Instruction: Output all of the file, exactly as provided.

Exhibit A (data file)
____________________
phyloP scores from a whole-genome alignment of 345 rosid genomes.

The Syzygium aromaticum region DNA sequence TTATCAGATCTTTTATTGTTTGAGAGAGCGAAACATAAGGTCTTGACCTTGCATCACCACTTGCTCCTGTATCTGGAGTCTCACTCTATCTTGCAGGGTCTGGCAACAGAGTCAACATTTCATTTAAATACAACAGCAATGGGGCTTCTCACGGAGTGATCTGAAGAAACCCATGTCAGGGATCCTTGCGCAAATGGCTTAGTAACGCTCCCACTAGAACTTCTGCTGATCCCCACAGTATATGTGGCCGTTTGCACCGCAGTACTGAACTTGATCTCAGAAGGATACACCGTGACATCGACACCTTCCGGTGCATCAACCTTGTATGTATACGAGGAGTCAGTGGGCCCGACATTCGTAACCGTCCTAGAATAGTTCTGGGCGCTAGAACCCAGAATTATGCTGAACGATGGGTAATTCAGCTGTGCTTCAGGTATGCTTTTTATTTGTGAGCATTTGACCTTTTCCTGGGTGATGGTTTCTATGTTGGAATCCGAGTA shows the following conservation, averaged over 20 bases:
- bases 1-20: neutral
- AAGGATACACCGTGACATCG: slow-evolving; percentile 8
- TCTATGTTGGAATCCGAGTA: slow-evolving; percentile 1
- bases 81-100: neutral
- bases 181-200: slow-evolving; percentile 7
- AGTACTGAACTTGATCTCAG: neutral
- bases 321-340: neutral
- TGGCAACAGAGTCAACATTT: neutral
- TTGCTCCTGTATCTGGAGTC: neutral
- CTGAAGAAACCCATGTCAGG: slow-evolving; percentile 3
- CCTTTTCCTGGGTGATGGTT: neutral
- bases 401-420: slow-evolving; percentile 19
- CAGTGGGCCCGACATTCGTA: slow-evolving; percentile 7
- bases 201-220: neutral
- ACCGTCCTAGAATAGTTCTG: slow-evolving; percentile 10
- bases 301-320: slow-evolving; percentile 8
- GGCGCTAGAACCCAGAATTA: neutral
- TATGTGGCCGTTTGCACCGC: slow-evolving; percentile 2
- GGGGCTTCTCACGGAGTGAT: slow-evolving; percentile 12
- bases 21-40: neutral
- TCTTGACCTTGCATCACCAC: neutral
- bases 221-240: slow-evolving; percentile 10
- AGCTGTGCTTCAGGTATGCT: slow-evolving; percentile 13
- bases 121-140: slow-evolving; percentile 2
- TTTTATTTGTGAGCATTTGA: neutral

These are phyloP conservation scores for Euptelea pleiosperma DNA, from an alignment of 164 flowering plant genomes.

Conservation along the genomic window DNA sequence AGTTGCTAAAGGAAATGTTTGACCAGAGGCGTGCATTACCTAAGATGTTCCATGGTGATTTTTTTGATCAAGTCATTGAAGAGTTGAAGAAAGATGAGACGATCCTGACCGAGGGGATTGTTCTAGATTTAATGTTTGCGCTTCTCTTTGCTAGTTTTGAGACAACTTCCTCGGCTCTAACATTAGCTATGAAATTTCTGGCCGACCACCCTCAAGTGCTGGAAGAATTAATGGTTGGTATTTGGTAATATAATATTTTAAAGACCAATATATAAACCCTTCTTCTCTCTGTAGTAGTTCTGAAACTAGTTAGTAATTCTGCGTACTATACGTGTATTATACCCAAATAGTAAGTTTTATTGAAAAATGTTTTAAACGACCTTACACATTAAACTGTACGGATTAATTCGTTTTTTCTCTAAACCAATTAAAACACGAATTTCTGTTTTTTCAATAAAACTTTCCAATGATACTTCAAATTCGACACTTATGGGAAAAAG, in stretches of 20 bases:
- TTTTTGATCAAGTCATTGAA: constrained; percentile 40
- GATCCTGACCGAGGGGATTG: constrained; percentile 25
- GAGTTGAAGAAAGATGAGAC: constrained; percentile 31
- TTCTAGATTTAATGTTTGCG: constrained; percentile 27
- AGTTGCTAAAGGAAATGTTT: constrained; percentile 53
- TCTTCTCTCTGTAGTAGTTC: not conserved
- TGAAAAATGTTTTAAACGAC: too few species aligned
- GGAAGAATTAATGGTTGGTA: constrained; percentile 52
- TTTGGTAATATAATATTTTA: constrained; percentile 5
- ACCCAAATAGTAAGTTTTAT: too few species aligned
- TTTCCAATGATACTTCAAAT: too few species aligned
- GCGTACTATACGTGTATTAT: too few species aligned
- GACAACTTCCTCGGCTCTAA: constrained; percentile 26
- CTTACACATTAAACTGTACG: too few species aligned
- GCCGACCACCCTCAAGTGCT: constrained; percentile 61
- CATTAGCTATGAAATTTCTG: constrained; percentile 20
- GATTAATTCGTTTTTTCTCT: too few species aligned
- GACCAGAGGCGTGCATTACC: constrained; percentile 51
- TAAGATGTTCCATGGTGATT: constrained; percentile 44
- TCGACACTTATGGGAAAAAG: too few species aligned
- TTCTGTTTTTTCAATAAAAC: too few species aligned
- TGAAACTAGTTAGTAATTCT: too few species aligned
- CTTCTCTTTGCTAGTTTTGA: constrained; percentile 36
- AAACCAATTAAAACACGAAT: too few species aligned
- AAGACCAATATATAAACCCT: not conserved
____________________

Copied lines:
phyloP scores from a whole-genome alignment of 345 rosid genomes.

The Syzygium aromaticum region DNA sequence TTATCAGATCTTTTATTGTTTGAGAGAGCGAAACATAAGGTCTTGACCTTGCATCACCACTTGCTCCTGTATCTGGAGTCTCACTCTATCTTGCAGGGTCTGGCAACAGAGTCAACATTTCATTTAAATACAACAGCAATGGGGCTTCTCACGGAGTGATCTGAAGAAACCCATGTCAGGGATCCTTGCGCAAATGGCTTAGTAACGCTCCCACTAGAACTTCTGCTGATCCCCACAGTATATGTGGCCGTTTGCACCGCAGTACTGAACTTGATCTCAGAAGGATACACCGTGACATCGACACCTTCCGGTGCATCAACCTTGTATGTATACGAGGAGTCAGTGGGCCCGACATTCGTAACCGTCCTAGAATAGTTCTGGGCGCTAGAACCCAGAATTATGCTGAACGATGGGTAATTCAGCTGTGCTTCAGGTATGCTTTTTATTTGTGAGCATTTGACCTTTTCCTGGGTGATGGTTTCTATGTTGGAATCCGAGTA shows the following conservation, averaged over 20 bases:
- bases 1-20: neutral
- AAGGATACACCGTGACATCG: slow-evolving; percentile 8
- TCTATGTTGGAATCCGAGTA: slow-evolving; percentile 1
- bases 81-100: neutral
- bases 181-200: slow-evolving; percentile 7
- AGTACTGAACTTGATCTCAG: neutral
- bases 321-340: neutral
- TGGCAACAGAGTCAACATTT: neutral
- TTGCTCCTGTATCTGGAGTC: neutral
- CTGAAGAAACCCATGTCAGG: slow-evolving; percentile 3
- CCTTTTCCTGGGTGATGGTT: neutral
- bases 401-420: slow-evolving; percentile 19
- CAGTGGGCCCGACATTCGTA: slow-evolving; percentile 7
- bases 201-220: neutral
- ACCGTCCTAGAATAGTTCTG: slow-evolving; percentile 10
- bases 301-320: slow-evolving; percentile 8
- GGCGCTAGAACCCAGAATTA: neutral
- TATGTGGCCGTTTGCACCGC: slow-evolving; percentile 2
- GGGGCTTCTCACGGAGTGAT: slow-evolving; percentile 12
- bases 21-40: neutral
- TCTTGACCTTGCATCACCAC: neutral
- bases 221-240: slow-evolving; percentile 10
- AGCTGTGCTTCAGGTATGCT: slow-evolving; percentile 13
- bases 121-140: slow-evolving; percentile 2
- TTTTATTTGTGAGCATTTGA: neutral

These are phyloP conservation scores for Euptelea pleiosperma DNA, from an alignment of 164 flowering plant genomes.

Conservation along the genomic window DNA sequence AGTTGCTAAAGGAAATGTTTGACCAGAGGCGTGCATTACCTAAGATGTTCCATGGTGATTTTTTTGATCAAGTCATTGAAGAGTTGAAGAAAGATGAGACGATCCTGACCGAGGGGATTGTTCTAGATTTAATGTTTGCGCTTCTCTTTGCTAGTTTTGAGACAACTTCCTCGGCTCTAACATTAGCTATGAAATTTCTGGCCGACCACCCTCAAGTGCTGGAAGAATTAATGGTTGGTATTTGGTAATATAATATTTTAAAGACCAATATATAAACCCTTCTTCTCTCTGTAGTAGTTCTGAAACTAGTTAGTAATTCTGCGTACTATACGTGTATTATACCCAAATAGTAAGTTTTATTGAAAAATGTTTTAAACGACCTTACACATTAAACTGTACGGATTAATTCGTTTTTTCTCTAAACCAATTAAAACACGAATTTCTGTTTTTTCAATAAAACTTTCCAATGATACTTCAAATTCGACACTTATGGGAAAAAG, in stretches of 20 bases:
- TTTTTGATCAAGTCATTGAA: constrained; percentile 40
- GATCCTGACCGAGGGGATTG: constrained; percentile 25
- GAGTTGAAGAAAGATGAGAC: constrained; percentile 31
- TTCTAGATTTAATGTTTGCG: constrained; percentile 27
- AGTTGCTAAAGGAAATGTTT: constrained; percentile 53
- TCTTCTCTCTGTAGTAGTTC: not conserved
- TGAAAAATGTTTTAAACGAC: too few species aligned
- GGAAGAATTAATGGTTGGTA: constrained; percentile 52
- TTTGGTAATATAATATTTTA: constrained; percentile 5
- ACCCAAATAGTAAGTTTTAT: too few species aligned
- TTTCCAATGATACTTCAAAT: too few species aligned
- GCGTACTATACGTGTATTAT: too few species aligned
- GACAACTTCCTCGGCTCTAA: constrained; percentile 26
- CTTACACATTAAACTGTACG: too few species aligned
- GCCGACCACCCTCAAGTGCT: constrained; percentile 61
- CATTAGCTATGAAATTTCTG: constrained; percentile 20
- GATTAATTCGTTTTTTCTCT: too few species aligned
- GACCAGAGGCGTGCATTACC: constrained; percentile 51
- TAAGATGTTCCATGGTGATT: constrained; percentile 44
- TCGACACTTATGGGAAAAAG: too few species aligned
- TTCTGTTTTTTCAATAAAAC: too few species aligned
- TGAAACTAGTTAGTAATTCT: too few species aligned
- CTTCTCTTTGCTAGTTTTGA: constrained; percentile 36
- AAACCAATTAAAACACGAAT: too few species aligned
- AAGACCAATATATAAACCCT: not conserved